Industry-Based Metrics Guidance
IFRS S2 would require an entity to disclose industry-based metrics to enable users of general-purpose financial reporting to assess climate risks and opportunities unique to each industry. We appreciate the ISSB’s consideration to develop the industry-based metrics based on existing SASB standards for a simpler transition to the ISSB’s sustainability disclosures. However, it is not clear whether the SASB’s current application guidance applies to the industry specific standards. For example, the current SASB Standards Application Guidance requires an entity to disclose the omitted topic and associated metrics based on the lack of applicability.[11] We recommend that the ISSB should specifically incorporate existing SASB application guidance for the industry-specific metrics.

International Alignment
CCR companies, which are largely multinational organizations, may ultimately be required to report in accordance with more than one set of climate-related disclosure mandates. As such, one of our concerns is the lack of alignment in concepts, terminologies, and required metrics between the various frameworks. Therefore, we recommend that the ISSB continue engaging closely with other organizations that are currently developing climate-related disclosure requirements, including the U.S. SEC and the European Financial Reporting Advisory Group (EFRAG), to strive for a minimum level of global consistency, which could help mitigate confusion for financial statement users and reduce cost and complexity for entities ultimately required to report under more than one framework. Additionally, we suggest that the ISSB define “sustainability-related financial information” aside from climate, and that the definition be developed in line with other global sustainability frameworks. We also recommend that the ISSB should promote reciprocity of recognition for the comparable disclosure requirements across jurisdictions and for the availability of alternative compliance in regard to the comparable requirements. Furthermore, we believe that consideration to finding alignment on implementation dates across the climate-related disclosure requirements currently in development by the ISSB, U.S. SEC, and EFRAG would increase comparability for the user community and prevent the need for multiple, competing implementation efforts by entities.

Implementation Considerations for IFRS S1 and IFRS S2

Transition Time
For both IFRS S1 and IFRS S2, we believe a transition period of at least three years (between the date upon which the standards are finalized and their effective date) is necessary before the proposed disclosure requirements are effective to provide entities with adequate time to develop processes, policies, and system solutions, and to refine controls and governance roles over such disclosures, with continued monitoring to inform whether a further delay is needed. We also believe it is important for the ISSB to better understand the effort and time required to operationalize new disclosure requirements to inform the standard-setting process and implementation period. In this regard, we stand ready to participate in field work and any other outreach planned by the ISSB.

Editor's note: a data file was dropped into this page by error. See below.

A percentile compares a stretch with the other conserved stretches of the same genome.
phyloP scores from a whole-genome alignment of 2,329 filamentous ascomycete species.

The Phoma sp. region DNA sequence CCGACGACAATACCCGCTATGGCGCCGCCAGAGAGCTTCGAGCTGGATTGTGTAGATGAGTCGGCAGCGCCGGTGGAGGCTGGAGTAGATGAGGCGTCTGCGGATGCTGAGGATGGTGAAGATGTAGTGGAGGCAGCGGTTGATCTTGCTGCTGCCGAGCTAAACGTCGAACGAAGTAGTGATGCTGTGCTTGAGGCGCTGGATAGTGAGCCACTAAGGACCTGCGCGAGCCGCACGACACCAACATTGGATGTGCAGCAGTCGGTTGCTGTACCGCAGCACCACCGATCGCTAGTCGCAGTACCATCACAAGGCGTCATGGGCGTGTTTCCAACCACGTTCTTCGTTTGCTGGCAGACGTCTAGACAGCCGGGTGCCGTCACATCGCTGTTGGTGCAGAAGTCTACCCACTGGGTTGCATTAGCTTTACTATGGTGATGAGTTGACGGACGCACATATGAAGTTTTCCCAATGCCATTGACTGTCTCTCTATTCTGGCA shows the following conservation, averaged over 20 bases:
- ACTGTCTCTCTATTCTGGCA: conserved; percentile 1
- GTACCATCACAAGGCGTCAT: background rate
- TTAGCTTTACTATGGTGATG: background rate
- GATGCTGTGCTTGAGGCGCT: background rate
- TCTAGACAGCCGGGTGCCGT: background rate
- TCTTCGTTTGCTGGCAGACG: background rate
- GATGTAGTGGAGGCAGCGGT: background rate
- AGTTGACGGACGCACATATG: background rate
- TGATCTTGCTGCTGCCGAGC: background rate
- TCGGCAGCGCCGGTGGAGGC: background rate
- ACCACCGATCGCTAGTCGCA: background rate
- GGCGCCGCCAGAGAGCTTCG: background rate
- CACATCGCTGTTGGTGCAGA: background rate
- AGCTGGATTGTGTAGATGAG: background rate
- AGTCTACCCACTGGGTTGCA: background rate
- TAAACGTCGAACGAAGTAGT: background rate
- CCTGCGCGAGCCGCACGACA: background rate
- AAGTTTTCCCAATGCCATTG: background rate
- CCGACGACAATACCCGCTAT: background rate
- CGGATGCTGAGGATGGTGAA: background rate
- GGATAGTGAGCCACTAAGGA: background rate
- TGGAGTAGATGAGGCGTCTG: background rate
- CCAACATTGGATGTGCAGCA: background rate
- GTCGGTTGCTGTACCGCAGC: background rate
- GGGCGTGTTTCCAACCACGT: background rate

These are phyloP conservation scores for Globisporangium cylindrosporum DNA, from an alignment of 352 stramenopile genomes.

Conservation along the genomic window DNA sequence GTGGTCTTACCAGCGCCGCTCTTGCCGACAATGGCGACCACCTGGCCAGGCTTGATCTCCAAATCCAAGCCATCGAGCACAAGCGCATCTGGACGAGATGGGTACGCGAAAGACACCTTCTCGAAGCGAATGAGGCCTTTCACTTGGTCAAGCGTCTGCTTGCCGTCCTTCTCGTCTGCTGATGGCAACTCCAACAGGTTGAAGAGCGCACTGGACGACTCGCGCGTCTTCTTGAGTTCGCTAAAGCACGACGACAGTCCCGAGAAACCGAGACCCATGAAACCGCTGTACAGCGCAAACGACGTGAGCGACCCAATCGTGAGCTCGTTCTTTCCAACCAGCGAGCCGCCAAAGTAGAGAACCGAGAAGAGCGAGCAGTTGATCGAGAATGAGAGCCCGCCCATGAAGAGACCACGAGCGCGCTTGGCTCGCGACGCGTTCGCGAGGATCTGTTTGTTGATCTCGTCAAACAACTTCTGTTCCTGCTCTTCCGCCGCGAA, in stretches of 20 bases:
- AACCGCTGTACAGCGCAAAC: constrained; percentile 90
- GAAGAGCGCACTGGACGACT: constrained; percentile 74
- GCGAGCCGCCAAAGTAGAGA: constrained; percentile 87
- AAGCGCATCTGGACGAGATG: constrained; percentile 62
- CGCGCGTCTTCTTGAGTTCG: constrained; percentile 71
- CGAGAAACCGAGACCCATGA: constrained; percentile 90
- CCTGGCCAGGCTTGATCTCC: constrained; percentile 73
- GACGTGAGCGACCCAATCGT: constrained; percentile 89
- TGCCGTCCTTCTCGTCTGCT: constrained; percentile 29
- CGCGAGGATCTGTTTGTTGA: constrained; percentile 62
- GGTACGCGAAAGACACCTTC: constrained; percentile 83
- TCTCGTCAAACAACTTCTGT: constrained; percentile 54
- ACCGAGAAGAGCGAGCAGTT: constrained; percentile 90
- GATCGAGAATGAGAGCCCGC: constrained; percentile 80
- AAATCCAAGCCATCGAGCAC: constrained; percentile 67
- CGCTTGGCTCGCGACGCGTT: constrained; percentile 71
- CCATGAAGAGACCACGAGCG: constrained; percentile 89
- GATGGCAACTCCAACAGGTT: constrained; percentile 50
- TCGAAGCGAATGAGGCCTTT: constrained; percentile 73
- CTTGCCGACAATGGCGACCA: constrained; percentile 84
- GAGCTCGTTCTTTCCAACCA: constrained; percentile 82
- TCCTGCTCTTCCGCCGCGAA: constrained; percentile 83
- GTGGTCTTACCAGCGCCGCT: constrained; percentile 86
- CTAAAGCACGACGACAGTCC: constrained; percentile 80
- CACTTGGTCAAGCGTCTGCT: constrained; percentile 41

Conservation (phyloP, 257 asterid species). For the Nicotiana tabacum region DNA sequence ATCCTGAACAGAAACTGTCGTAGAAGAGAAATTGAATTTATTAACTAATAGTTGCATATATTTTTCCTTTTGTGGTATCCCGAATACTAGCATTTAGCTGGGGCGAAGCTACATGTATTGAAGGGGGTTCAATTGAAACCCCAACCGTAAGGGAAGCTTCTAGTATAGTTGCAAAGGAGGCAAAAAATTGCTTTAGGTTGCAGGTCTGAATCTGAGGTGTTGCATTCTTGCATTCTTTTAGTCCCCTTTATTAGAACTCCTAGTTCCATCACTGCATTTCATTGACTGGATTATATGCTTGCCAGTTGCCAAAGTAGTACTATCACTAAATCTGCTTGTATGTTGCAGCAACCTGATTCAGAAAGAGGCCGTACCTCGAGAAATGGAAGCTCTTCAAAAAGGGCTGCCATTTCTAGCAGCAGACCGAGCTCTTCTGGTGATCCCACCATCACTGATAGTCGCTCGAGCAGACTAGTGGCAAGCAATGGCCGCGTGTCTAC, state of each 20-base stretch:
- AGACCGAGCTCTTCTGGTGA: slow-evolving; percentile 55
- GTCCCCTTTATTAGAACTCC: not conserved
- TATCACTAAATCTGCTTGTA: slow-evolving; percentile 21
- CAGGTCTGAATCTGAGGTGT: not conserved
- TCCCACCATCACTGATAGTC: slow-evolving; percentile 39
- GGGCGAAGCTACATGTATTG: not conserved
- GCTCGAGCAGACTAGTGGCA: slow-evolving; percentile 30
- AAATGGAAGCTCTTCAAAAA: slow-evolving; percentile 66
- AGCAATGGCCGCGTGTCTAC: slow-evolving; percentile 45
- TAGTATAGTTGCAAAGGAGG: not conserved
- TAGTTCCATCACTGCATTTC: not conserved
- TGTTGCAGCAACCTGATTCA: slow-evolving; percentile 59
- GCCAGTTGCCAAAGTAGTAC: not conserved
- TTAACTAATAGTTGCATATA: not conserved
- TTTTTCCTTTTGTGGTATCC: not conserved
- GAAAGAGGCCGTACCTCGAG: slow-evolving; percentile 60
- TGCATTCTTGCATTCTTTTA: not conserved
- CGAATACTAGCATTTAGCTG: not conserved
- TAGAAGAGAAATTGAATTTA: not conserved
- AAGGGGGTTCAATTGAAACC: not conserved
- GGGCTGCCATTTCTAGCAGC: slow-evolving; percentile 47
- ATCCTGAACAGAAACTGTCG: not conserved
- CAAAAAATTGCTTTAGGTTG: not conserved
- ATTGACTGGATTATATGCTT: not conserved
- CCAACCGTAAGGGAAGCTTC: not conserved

Prospective Adoption
Appendix B of IFRS S1 specifies that entities are not required to provide the disclosures specified in the proposal for any period before the date of initial application. We strongly support the ISSB’s decision to permit adoption of the proposed disclosure requirements in IFRS S1 and IFRS S2 on a prospective basis, allowing entities to omit comparative periods ending prior to the effective date of the final standards. Prospective adoption is often permitted for new requirements when the expected benefits of providing information retrospectively do not outweigh the expected costs, and we expect that such would be the case in this situation because entities could be required to disclose information that was not previously tracked.


We appreciate this opportunity to provide feedback on the ISSB’s exposure drafts on the general requirements for disclosure of sustainability-related financial information and climate-related disclosures. We also thank the ISSB and ISSB staff for their efforts to develop a global baseline for the disclosure of sustainability-related financial information. As the ISSB considers next steps, we stand ready to assist and would be pleased to expand on any of our comments at your convenience.


Rudolf Bless
Chair, Committee on Corporate Reporting
Financial Executives International

[1] See the definition of primary users of general purpose financial reporting on page A95 of IFRS Conceptual Framework.

[2] See page 30 of IFRS S1.

[3] See Chapter 3: Setting Organizational Boundaries in the GHG Protocol’s “A Corporate Accounting and Reporting Standard.”

[4] See page 26 of IFRS S1.

[5] See page 63 of the U.S. SEC Proposal on The Enhancement and Standardization of Climate-Related Disclosures for Investors.

[6] See page 42 of IFRS S2.

[7] See Criminal Resource Manual 911 for U.S. Supreme Court materiality definition.

[8] See page 33 of TCFD’s “Recommendations of the Task Force on Climate-related Financial Disclosures.”

[9] See “What is the timeline for responding?” under CDP’s frequently asked questions.

[10] See page 41 of IFRS S2.

[11] See page 2 of SASB Standards Application Guidance.